What are Loop Crafts?
Many children love weaving loops to create pot holders! The commercially available craft loops are vibrant and slightly stretchy. Stretchier and larger loops can be made out of your old fleece or Spandex socks, sleeves or pant legs. Strong rubber bands and hair elastics may also be looped to create
- Tug-of-war rope
- Jump rope
- Exercise bands
- loop belts
- Party decorations
I share these Amazon links to illustrate these products. (Disclosure: I early a few pennies when you shop via the links)
In addition, plastic bags can be converted into loops used for creating "yarn". There are unlimited knit or crochet projects that can be made out of these free and readily available materials. The feature photo above illustrates the heavy duty, grocery bag I knit using large round needles.
How to Make Yarn Out of Plastic Bags
Years ago I learned how to knit using plastic bags that functioned as- yarn. The following video demonstrates how to
- fold the bag,
- snip off one inch pieces, and
- open them up to create loops
The plastic loops create chains that vary in size, length, strength and color depending on the bags. If a loop rips, it is simple to repair with a knot.
I am able to cut about 5 one-inch pieces of plastic from each bag. The above photo shows me opening up one of them. It is very cool to see how the doubled strands created after looping become stronger and work great when used as "yarn". They are strong enough to knit into an industrial strength tote or grocery bag.
How to Make Fabric Loops
There are many therapeutic activities that can be created out of fabric loops. These loops can vary in thickness and strength depending on the fabric used and can be tossed into the washing machine.
Loops can be as blah as stained, white socks or as snazzy as fleece or sequined leggings. Cut sleeves or legs off of soft and stretchy shirts or pants to create large size loops. The thicker the loop, the easier for young children or older individuals with motor challenges to manipulate.
The above photo shows how 2 loops are connected. The motor planning sequence demonstrated in the video is quite complex. However, older children and/or individuals with mild developmental or learning disabilities may enjoy developing dexterity as they create a functional product such as a belt, jump rope or party decorations.
Developing Fine-Motor Skills
Children and adults with cognitive and/or motor challenges may perform only 1 or 2 steps in the looping sequence or require physical assistance to learn the more complex steps. Some individuals are most successful at taking fabric loops apart or performing only the last and easiest step of inserting separated loops into a container slot. Many children and adults with disabilities love repetitive tasks such as stringing beads, filling pegboards and now.... connecting or separating loops. The individual in the photograph below is removing loops from a board and inserting them into a container.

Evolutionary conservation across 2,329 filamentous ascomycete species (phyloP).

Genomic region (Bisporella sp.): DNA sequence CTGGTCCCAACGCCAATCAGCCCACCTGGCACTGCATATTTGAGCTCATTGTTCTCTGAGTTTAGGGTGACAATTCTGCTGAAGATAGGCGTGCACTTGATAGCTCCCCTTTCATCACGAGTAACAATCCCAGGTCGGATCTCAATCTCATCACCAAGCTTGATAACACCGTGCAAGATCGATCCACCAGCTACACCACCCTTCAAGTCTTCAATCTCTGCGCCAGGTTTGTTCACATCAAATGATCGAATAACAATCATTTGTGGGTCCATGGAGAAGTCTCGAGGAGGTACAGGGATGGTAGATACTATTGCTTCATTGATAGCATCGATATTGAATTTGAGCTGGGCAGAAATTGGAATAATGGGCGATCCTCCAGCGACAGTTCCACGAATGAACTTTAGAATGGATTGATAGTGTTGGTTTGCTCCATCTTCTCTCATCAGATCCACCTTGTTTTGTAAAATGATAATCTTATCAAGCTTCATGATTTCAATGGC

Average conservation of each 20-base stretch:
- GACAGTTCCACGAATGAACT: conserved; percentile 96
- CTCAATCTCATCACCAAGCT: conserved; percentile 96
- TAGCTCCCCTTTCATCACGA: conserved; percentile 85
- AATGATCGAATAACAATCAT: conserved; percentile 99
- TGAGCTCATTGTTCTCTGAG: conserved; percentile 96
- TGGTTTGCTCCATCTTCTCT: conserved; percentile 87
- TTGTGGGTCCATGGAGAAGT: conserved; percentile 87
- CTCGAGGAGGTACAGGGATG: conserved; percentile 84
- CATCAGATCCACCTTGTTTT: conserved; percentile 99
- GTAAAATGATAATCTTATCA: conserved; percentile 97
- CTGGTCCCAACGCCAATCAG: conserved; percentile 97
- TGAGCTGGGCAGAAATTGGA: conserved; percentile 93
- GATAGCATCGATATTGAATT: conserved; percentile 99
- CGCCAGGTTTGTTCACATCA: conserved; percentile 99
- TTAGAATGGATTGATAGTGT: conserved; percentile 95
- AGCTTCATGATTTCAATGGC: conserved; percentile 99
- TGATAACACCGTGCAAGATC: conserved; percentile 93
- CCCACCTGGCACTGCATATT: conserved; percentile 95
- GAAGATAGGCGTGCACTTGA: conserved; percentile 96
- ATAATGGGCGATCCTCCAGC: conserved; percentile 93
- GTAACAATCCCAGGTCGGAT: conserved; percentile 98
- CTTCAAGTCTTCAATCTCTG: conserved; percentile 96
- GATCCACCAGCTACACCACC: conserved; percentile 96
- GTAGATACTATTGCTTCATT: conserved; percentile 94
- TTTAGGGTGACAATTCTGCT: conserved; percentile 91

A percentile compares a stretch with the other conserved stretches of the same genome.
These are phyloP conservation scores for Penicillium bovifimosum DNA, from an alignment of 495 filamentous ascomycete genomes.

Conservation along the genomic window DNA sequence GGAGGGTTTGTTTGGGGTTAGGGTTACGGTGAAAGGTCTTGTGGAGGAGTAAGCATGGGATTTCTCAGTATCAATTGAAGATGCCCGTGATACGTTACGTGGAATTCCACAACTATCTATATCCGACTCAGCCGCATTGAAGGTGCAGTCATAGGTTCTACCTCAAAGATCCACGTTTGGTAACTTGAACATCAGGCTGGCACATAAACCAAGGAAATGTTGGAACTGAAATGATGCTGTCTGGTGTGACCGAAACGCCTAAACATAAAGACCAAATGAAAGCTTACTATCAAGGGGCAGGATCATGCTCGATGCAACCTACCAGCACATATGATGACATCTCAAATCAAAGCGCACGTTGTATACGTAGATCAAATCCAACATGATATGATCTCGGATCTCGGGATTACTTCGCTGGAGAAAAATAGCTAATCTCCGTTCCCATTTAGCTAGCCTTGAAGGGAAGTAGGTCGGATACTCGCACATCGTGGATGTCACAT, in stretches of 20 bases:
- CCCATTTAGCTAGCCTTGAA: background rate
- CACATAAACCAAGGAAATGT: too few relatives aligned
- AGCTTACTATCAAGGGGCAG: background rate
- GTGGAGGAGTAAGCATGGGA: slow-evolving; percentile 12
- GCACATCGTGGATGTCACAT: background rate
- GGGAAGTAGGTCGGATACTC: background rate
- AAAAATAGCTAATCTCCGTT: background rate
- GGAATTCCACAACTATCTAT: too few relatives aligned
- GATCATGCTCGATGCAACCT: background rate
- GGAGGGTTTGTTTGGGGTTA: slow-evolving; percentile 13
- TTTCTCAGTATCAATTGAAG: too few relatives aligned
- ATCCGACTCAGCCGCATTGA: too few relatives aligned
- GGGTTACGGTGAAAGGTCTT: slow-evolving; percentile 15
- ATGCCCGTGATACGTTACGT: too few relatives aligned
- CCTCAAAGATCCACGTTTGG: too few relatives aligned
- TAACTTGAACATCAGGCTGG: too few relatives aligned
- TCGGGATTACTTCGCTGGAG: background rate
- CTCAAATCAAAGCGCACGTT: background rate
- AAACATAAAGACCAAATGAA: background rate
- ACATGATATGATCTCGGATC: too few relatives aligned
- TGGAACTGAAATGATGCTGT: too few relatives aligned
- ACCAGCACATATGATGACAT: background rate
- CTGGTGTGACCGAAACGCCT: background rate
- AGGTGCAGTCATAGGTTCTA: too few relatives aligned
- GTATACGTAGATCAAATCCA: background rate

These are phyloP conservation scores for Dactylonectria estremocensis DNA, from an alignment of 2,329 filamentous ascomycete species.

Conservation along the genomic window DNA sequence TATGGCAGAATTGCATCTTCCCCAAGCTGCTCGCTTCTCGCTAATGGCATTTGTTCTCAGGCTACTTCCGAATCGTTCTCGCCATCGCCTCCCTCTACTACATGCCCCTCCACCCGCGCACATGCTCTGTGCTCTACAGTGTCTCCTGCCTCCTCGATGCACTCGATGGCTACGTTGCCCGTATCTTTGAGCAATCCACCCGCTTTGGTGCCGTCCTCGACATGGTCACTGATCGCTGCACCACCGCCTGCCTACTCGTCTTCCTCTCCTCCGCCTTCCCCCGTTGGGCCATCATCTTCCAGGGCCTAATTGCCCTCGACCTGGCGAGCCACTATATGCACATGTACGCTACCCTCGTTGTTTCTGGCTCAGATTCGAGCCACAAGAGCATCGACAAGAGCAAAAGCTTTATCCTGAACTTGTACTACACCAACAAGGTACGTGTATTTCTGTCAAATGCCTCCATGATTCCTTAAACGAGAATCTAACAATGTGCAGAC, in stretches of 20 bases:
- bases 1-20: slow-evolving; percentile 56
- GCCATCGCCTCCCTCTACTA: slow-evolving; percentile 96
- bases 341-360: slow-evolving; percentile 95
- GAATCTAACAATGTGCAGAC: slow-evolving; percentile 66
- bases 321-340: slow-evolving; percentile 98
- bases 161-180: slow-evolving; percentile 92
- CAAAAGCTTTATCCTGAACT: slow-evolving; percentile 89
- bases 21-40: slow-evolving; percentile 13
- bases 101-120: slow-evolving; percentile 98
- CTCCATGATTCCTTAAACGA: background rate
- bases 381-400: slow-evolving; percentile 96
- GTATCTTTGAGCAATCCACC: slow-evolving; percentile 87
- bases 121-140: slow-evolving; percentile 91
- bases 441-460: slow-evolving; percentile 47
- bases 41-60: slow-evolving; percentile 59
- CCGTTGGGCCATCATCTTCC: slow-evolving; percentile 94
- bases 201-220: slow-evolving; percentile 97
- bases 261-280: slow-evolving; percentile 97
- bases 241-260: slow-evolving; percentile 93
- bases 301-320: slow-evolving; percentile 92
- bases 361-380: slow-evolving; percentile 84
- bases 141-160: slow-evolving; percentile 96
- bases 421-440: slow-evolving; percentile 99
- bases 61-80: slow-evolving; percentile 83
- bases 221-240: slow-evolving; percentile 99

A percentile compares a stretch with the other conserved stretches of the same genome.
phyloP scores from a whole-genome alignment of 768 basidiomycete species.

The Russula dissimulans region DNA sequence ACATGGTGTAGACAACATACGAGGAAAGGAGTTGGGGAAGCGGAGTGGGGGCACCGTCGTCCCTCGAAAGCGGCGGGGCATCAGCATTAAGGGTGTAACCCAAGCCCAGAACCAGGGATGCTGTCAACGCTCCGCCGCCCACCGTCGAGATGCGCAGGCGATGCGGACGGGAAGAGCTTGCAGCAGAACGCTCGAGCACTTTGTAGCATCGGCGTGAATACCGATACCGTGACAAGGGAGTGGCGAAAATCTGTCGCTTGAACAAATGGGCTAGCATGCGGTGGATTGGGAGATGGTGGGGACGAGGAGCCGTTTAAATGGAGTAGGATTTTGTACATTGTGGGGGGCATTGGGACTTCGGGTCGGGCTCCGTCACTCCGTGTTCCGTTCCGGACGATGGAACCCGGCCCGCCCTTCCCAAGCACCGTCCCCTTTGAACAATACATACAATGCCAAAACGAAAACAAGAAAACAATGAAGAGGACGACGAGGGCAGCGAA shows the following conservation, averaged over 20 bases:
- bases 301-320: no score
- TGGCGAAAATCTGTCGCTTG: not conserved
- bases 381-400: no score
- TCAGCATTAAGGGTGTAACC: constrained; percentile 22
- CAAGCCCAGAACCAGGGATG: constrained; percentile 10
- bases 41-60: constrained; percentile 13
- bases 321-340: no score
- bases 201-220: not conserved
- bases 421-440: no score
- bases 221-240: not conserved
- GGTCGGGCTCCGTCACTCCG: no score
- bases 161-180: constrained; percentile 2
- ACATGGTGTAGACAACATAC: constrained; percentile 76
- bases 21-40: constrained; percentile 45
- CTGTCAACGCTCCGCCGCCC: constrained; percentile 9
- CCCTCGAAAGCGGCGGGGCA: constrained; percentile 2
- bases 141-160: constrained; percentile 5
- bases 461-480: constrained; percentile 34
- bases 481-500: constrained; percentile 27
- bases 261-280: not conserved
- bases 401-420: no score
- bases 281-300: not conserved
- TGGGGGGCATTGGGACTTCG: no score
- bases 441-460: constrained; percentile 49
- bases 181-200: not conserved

Developing the Proprioceptive Sense
Some individuals with sensory processing disorders (SPD) have difficulty interpreting information from muscles and joints that tells them how their body is moving in space and in relation to objects. They may crash into people and furniture to gain sensory input or frequently break toys because they use too much force.
Creating loop chains or yarn out of fragile plastic bag teaches individuals how to use just the right amount of force to avoid ripping. Connecting loops made out of fabric provides an opportunity for sensory seekers to pull using lots of force without breaking anything!
Connecting the loops builds shoulder, hand and finger strength since it requires pulling and at times reaching above the head. The individual in the above photo had a brain injury resulting in right side weakness. He also has Down syndrome and pretty good motor planning skills. He quickly learned how to sequence the steps. However, using his right hand to stabilize the materials while his very dexterous left hand manipulates the loops is challenging. This is the perfect activity for him because it is naturally repetitive so that he gets practice and he LOVES a challenge!
Performing tasks while standing increases oxygen to the brain. This is a workout for sedentary individuals who need a lot of urging to take walks or even stand up in place. This individual is shifting his weight as he stands in place- and doesn't realize he is getting a mild workout!
The individual shown in the above photo refuses to stand. He is very friendly, conversational and frequently sleeps during the day because of medication issues. He loved the idea of working independently while wrapping the completed loops around the back of the chair so that nobody trips on it as it grows longer and longer.
- Provide close supervision or avoid this activity if the individual puts objects in his or her mouth or around the neck.
- Cutting to create plastic bag or fabric loops provides practice manipulating scissors. Some individuals may benefit from hand-over-hand or phsyical assistance to safely and successfully cut plastic bags or fabric.
- We all like to be successful, especially when learning new skills. Consider teaching the easiest step first while you do the more difficult steps. For example, you can connect 2 loops together loosely so that the individual only needs to pull to tighten them.
I love how this activity is well received by both children and adults with and without learning challenges. It is not as challenging as macramé or braiding, yet, is not perceived as babyish. In addition, my highest functioning clients like to incorporate color design and one learned how to knit a bag!